#jcarn: What is the best way to measure meaningful content?

David Cohn, our Carnival of Journalism ringmaster, has graciously allowed me to serve as host for this month’s #jcarn blogfest.

For this month’s prompt, I offer two related questions:

  • How do you define meaningful content that has long-lasting value?
  • What is the best way to evaluate content that fosters deep engagement with the audience?

Take the prompts in whatever direction you wish. I’ll start gathering the results the week of June 25 and post a compilation post the first week of July.

I’ve jotted down a few thoughts below.

Today’s media environment is a flood of immediacy.

With the focus on virality, content creators frantically update to ride the waves of Google, Bing, and Yahoo. They hope their content will light up the social-media landscape on Twitter, Facebook, and Google+. They crave the buzz that may last an hour or two or perhaps even a day, if they’re lucky.

To that end, they often gauge success in terms of page views or unique visitors, largely because today’s advertising metrics are still focused on exposure. It concentrates on the actions of the audience, instead of the inherent quality of the content itself.

We default to these measurements because they make sense. They are something that we can move. And they are something we can tangibly connect to revenue.

News Corp.’s Raju Narisetti makes a persuasive case for the pragmatic reality of metrics that — as he puts it — “drive conversions”:

 …“guests” (your one-and-done type visitors) to “readers” (often registered but not paying) to “subscribers” (paying readers) to “members” (those who avail themselves of other non-content led benefits of subscribing.)

These metrics remain a work-in-progress in various News Corp newsrooms globally but, eventually, will be the primary focus of how we need to manage our newsrooms and news publishing companies when it comes to audience data.

But exposure is limited in what it tells us. Most engagement models (such as the definitive one from Philip Napoli’s book Audience Evolution that I’ve included below) place the concept at the beginning stages of audience connection and participation, as measurements such as page views let us know only whether visitors saw the content. They don’t reveal deeper reactions.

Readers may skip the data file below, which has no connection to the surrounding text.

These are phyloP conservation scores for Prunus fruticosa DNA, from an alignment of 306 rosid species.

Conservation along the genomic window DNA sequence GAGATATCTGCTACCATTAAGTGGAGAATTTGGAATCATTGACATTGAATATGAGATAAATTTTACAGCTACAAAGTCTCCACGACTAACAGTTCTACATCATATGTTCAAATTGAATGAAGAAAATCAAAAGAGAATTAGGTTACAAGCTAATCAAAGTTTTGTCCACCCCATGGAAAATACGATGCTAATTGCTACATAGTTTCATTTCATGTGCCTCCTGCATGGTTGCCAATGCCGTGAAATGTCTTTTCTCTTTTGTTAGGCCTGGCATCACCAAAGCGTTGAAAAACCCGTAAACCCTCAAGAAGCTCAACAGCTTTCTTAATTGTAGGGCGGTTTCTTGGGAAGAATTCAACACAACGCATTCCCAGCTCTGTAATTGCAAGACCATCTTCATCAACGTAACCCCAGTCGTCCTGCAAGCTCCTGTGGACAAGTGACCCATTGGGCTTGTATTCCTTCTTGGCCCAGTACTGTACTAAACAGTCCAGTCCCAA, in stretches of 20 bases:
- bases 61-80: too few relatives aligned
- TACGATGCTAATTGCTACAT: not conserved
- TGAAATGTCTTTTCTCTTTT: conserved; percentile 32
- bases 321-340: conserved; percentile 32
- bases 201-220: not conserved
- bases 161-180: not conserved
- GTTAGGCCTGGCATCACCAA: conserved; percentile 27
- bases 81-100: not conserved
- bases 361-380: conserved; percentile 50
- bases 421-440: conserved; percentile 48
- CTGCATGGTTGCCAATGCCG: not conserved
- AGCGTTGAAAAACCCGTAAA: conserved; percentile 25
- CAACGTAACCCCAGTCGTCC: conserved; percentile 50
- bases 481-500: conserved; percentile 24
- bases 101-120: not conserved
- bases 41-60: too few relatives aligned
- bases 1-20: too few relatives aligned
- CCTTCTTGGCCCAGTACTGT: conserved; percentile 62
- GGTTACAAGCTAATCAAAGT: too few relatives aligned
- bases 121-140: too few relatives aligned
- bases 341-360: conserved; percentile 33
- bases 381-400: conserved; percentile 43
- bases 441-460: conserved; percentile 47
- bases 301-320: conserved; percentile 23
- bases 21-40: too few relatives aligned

Screen Shot 2014-05-28 at 8.40.49 AM

What is engagement?

Screen Shot 2014-05-30 at 6.55.41 AMMy research partner Dr. Carrie Brown-Smith and I have spent years working with traditional newsrooms moving to the digital realm, and we’ve chronicled a clash of ideals related to the energy spent on generating large numbers of page views.

Since we first connected with the Christian Science Monitor in 2009, we have heard reporters and editors struggle with exactly how to define engagement. Is it loyalty in the form of return visits? Is it regular visitors to the home page? Is it someone who shares content elsewhere as a word-of-mouth advocate?

As one editor told us during one visit:

What’s interesting is that the SEO side is a lever you can pull. You know how to work it, or we’ve figured out how to work it. We know if we do X, then we’re going to get Y, just like a machine, spit it out. We have no idea how to do the other one, so we’re just blind and fumbling around in the dark. And I think sometimes there’s a frustration that comes with that, so when in doubt, go back to what you know. But, yeah, if we could pull that lever, that would be great. I’m not sure we know how to do it.

We are not the only industry watchers who have sensed a critical point in the conversation on metrics. Poynter’s Rick Edmonds noted in March that several corners — including the metrics firm Chartbeat — have begun exploring concepts that better capture what it means to have an engaged user.

Nicholas White, editor-in-chief of the Daily Dot, told an audience at this year’s International Symposium on Online Journalism that the site doesn’t look at traditional metrics such as pages per visitor anymore. “We’ve gotten past (that),” he said.

Authors Henry Jenkins, Sam Ford, and Joshua Green dug into this idea with their notion of “spreadable media,” from their book of the same name. They took issue with the label “viral,” which removes the human component from the action of sharing.

Their definition:

“Spreadability” refers to the technical resources that make it easier to circulate some kinds of content than others, the economic structures that support or restrict circulation, the attributes of a media text that might appeal to a community’s motivation for sharing material, and the social networks that link people through the exchange of meaningful bytes.

Our use of “spreadability” is perhaps most effective as a corrective to the ways in which the concept of “stickiness” has developed over time to measure success in online commerce.

Another important distinction the authors made: Sharing doesn’t necessarily mean engaging. Perhaps users shared content to reveal something of themselves. Maybe it’s the headline that led them to post the article on their Facebook pages or in their Twitter feeds, and they did not truly engage with the content.

Thinking about longevity

For a while now, I’ve been mulling these related ideas and thinking about a concept that I recently started calling “longevity” — a piece of content that people return to repeatedly, whether for reference, connection, or enjoyment. It consistently draws users over weeks, months, or even years. It touches them on all levels: emotional, cognitive, and perhaps even spiritual.

I first began thinking about this notion watching viral tweets, trying to determine what made certain tweets survive for more than a couple of hours through retweets and sharing.